Thursday, December 18, 2014

The Chavez Revolution Is Over - Daniel Greenfield

by Daniel Greenfield

Hugo Chavez is dead and his successor, Nicolas Maduro, is wildly unpopular. Venezuela has turned into Cuba with food shortages and soldiers in the street and no one wants to live like Cuba.

Part-MVD-Mvd6654303-1-1-0Officers chant “Chavez Lives” at their “Studies of the Thoughts of the Supreme Commander Hugo Chavez” classes. But Supreme Commander Chavez was killed by Cuban medicine and his regime and philosophy are on their last legs as the Venezuelan people have turned against his successor.

When Cuban medicine let Chavez die, it also raised a tombstone for the Castro regime. Chavez gave away 100,000 barrels a day to Castro keeping the Communist regime afloat. In return Cuban secret police, organizers and teachers helped keep the Supreme Commander in power. But Hugo Chavez is dead and his successor, Nicolas Maduro, is wildly unpopular. Venezuela has turned into Cuba with food shortages and soldiers in the street and no one wants to live like Cuba.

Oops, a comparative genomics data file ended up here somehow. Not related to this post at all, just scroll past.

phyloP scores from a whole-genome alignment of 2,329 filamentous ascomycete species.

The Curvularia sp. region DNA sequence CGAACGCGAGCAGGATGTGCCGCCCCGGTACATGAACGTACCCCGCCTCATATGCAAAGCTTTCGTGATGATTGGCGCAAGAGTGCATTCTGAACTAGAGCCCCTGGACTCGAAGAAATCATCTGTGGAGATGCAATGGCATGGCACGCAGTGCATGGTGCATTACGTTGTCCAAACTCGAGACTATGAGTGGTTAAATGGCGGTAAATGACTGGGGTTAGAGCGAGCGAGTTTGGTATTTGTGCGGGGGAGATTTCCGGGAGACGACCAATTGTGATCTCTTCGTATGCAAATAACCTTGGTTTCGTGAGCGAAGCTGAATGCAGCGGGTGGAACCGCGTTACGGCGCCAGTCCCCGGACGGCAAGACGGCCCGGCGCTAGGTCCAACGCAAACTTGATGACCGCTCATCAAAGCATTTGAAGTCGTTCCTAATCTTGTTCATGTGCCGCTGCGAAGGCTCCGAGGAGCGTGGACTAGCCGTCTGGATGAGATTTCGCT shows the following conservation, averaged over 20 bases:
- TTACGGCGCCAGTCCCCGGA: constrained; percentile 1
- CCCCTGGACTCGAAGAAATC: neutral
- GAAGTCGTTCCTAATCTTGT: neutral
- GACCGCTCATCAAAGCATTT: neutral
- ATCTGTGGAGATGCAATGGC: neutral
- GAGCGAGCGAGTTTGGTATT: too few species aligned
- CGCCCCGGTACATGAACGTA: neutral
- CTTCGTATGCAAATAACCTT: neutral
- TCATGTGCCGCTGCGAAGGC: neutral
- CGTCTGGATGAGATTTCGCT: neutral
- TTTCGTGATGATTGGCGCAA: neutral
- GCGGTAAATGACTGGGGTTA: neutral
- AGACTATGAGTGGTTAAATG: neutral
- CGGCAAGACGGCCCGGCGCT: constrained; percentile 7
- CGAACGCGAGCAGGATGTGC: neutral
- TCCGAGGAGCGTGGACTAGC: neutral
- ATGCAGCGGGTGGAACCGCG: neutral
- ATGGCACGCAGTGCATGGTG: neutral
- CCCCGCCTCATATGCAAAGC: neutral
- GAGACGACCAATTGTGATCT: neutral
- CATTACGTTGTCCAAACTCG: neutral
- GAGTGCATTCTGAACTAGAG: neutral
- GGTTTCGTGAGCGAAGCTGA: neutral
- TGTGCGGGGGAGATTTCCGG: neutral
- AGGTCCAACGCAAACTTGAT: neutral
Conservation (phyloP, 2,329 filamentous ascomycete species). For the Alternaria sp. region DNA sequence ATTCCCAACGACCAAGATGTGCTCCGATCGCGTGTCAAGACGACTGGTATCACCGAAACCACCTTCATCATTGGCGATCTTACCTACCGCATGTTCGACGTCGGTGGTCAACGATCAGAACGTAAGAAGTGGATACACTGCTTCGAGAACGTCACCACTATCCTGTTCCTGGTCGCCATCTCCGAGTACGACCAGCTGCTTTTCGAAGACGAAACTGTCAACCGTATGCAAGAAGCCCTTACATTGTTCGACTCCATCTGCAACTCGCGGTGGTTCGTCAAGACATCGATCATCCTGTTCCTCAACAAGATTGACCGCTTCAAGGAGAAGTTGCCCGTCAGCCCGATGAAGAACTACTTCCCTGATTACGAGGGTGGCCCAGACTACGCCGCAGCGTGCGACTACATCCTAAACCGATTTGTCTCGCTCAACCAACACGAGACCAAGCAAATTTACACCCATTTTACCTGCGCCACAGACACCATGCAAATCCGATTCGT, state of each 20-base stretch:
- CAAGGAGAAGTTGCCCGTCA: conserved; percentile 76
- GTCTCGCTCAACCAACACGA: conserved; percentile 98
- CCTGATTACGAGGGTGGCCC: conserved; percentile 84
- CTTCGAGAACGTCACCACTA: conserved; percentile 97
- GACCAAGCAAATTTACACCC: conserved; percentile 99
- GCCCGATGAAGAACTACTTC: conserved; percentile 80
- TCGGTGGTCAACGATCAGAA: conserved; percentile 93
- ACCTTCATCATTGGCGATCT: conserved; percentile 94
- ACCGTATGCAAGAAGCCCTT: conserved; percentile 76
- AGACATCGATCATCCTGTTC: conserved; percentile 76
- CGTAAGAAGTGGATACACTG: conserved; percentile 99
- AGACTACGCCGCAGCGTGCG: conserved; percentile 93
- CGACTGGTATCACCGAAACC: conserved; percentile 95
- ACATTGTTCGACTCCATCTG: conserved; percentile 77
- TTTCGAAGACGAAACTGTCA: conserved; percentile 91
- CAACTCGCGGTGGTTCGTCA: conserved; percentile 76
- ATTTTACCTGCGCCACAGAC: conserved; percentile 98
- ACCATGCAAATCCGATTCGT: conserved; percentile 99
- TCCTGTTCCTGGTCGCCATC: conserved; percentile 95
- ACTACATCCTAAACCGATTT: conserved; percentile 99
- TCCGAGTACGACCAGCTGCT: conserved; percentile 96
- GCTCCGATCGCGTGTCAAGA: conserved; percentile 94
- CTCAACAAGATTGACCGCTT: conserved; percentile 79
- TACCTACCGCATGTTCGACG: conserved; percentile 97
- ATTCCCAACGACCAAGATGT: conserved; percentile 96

Not even the Cubans do.

The cult of Chavez portrays him as a holy figure to Venezuela’s poor and to its military officers who are the last firewall of a collapsing government which needs soldiers and street thugs to protect Maduro. But the revolution is collapsing faster than the next wave of officers can be indoctrinated with chants of “Chavez Lives”. This inevitable failure of Socialism is being unintentionally sped up by Saudi Arabia.

The Saudi campaign against American fracking has dumped cheap oil on the market hurting Russia, Iran and Venezuela; all of which rely heavily on energy exports.